Gems from Part III - The PMO in Detail
In a section titled "Performance to Budget - Leaving money on the table", the authors observe:
"Without a PMO, it becomes every function for itself, with the CEO trying
to referee. However, most CEOs do not have the time, patience or project management
skills to track all of the organization's projects against the organization's goals
... The worst shock of all from senior executives is to find out how many active projects
are not directly tied to any of the organization's strategic goals."
In discussing "Project Portfolio Management",
"The four biggest universal problems in project portfolios are:
- Too many active projects (often double what an organization should have)
- Wrong projects (projects that will not provide value to the organization)
- Projects not linked to strategic goals
- Unbalanced portfolio [e.g. Too much on the supply side, not enough on the market
side; or Too much short term and not enough long term, etc.]"
On PMO Roles and Responsibilities:
"Every role [should be created] from a value based perspective ... If
your PMO creates a staff position that is not contributing directly to the throughput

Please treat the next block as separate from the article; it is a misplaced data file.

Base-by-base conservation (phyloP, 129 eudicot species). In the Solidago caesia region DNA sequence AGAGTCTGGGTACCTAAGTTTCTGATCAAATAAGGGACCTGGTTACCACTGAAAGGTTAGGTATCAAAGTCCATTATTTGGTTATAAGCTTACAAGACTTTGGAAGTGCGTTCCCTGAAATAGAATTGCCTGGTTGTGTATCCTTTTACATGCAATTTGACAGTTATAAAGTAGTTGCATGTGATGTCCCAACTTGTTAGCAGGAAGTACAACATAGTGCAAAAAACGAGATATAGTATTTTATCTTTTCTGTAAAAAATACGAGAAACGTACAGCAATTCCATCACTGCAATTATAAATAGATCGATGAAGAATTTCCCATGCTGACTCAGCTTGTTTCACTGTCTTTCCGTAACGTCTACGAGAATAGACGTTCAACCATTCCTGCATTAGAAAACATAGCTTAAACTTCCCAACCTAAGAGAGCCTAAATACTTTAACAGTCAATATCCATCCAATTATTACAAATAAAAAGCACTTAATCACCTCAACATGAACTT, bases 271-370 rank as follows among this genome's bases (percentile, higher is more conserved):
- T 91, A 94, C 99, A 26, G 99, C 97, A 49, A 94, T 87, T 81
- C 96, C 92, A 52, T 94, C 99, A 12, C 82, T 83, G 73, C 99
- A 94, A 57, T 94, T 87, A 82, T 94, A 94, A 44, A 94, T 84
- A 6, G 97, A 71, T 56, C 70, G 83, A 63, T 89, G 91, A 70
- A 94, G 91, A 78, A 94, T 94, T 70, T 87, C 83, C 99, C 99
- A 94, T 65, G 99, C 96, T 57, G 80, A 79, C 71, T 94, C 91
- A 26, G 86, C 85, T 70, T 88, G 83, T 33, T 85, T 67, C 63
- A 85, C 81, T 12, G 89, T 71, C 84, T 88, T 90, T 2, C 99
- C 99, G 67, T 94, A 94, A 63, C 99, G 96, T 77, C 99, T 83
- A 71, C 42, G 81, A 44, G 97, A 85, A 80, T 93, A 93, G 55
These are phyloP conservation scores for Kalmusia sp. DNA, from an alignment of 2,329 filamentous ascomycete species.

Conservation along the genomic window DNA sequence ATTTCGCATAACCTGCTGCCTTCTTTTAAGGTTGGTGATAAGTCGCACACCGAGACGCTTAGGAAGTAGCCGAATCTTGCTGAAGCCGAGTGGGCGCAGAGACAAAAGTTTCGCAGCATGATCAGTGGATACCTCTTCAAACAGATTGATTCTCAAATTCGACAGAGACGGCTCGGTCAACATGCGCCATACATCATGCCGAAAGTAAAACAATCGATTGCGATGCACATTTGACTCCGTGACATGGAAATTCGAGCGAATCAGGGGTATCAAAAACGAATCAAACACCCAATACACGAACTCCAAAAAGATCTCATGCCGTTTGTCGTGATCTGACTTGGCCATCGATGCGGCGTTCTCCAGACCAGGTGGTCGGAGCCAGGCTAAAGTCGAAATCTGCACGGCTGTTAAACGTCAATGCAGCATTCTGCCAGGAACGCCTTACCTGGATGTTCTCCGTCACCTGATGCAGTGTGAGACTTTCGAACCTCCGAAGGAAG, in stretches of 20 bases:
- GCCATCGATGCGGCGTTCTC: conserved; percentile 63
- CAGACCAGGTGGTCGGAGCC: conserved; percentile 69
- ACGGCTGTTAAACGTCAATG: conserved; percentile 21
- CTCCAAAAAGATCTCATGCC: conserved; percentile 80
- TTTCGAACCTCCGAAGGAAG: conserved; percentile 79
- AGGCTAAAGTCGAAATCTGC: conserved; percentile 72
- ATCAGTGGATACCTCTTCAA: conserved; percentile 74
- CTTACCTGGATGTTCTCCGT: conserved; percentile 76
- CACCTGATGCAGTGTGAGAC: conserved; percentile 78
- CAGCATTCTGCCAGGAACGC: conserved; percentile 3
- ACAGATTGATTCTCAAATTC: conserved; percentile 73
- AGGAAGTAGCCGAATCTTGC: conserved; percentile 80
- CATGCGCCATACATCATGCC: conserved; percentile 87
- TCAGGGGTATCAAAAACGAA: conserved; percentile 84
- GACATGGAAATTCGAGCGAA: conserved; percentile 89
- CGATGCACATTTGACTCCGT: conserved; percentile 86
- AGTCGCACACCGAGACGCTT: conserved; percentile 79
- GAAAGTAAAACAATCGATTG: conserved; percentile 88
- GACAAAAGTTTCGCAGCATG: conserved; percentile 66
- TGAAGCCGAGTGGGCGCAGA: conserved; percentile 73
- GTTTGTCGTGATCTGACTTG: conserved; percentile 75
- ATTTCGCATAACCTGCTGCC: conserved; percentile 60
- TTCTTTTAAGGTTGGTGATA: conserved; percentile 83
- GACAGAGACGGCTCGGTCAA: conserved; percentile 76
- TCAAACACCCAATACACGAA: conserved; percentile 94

of the organization, the executive team will quickly see it as unnecessary overhead."
On measuring the PMO:
"A PMO provides many separate values to its customers. The values should show up in three major elements of a measurement system:
- Reduced project cycle times
- More projects completed during the fiscal year with the same resources
- More tangible contribution to the organization's goals in terms of reduced costs,
increased goal units (revenues or some other measurement), and better ROI"
"As you begin to plan the PMO implementation, seriously consider establishing
visible value to senior management from the get-go. Go after the low-hanging fruit
that helps everyone win and the PMO will be on its way ... Build a PMO that will "Deliver
9. Ibid, p156
10. Ibid, p207
11. Ibid, p300
12. Ibid, p316
13. Ibid, 290